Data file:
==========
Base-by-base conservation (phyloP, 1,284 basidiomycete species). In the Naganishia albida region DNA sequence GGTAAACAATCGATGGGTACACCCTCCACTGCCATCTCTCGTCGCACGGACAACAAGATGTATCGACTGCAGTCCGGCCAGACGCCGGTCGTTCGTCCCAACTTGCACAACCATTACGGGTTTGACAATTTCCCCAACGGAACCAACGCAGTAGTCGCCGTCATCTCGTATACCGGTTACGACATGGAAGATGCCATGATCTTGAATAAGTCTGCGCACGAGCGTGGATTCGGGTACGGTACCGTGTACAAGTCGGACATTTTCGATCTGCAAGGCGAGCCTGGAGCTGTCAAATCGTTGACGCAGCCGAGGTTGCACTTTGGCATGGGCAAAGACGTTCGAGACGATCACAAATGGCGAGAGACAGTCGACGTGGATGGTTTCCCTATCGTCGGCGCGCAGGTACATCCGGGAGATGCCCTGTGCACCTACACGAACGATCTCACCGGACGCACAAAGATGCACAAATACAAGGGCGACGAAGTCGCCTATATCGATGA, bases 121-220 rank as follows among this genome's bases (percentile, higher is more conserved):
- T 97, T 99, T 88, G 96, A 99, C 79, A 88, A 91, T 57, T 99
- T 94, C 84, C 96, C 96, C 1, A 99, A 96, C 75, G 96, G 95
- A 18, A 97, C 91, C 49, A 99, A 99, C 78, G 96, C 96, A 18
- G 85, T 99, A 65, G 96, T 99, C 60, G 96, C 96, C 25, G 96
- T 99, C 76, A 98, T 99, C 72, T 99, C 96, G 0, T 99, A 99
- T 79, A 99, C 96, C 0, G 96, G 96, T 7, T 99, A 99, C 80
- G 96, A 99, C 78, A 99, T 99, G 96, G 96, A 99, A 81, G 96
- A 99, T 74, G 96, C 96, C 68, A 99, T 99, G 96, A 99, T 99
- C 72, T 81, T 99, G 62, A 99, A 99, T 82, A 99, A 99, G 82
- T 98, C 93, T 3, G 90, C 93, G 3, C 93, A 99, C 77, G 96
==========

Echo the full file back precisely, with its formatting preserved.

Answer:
Base-by-base conservation (phyloP, 1,284 basidiomycete species). In the Naganishia albida region DNA sequence GGTAAACAATCGATGGGTACACCCTCCACTGCCATCTCTCGTCGCACGGACAACAAGATGTATCGACTGCAGTCCGGCCAGACGCCGGTCGTTCGTCCCAACTTGCACAACCATTACGGGTTTGACAATTTCCCCAACGGAACCAACGCAGTAGTCGCCGTCATCTCGTATACCGGTTACGACATGGAAGATGCCATGATCTTGAATAAGTCTGCGCACGAGCGTGGATTCGGGTACGGTACCGTGTACAAGTCGGACATTTTCGATCTGCAAGGCGAGCCTGGAGCTGTCAAATCGTTGACGCAGCCGAGGTTGCACTTTGGCATGGGCAAAGACGTTCGAGACGATCACAAATGGCGAGAGACAGTCGACGTGGATGGTTTCCCTATCGTCGGCGCGCAGGTACATCCGGGAGATGCCCTGTGCACCTACACGAACGATCTCACCGGACGCACAAAGATGCACAAATACAAGGGCGACGAAGTCGCCTATATCGATGA, bases 121-220 rank as follows among this genome's bases (percentile, higher is more conserved):
- T 97, T 99, T 88, G 96, A 99, C 79, A 88, A 91, T 57, T 99
- T 94, C 84, C 96, C 96, C 1, A 99, A 96, C 75, G 96, G 95
- A 18, A 97, C 91, C 49, A 99, A 99, C 78, G 96, C 96, A 18
- G 85, T 99, A 65, G 96, T 99, C 60, G 96, C 96, C 25, G 96
- T 99, C 76, A 98, T 99, C 72, T 99, C 96, G 0, T 99, A 99
- T 79, A 99, C 96, C 0, G 96, G 96, T 7, T 99, A 99, C 80
- G 96, A 99, C 78, A 99, T 99, G 96, G 96, A 99, A 81, G 96
- A 99, T 74, G 96, C 96, C 68, A 99, T 99, G 96, A 99, T 99
- C 72, T 81, T 99, G 62, A 99, A 99, T 82, A 99, A 99, G 82
- T 98, C 93, T 3, G 90, C 93, G 3, C 93, A 99, C 77, G 96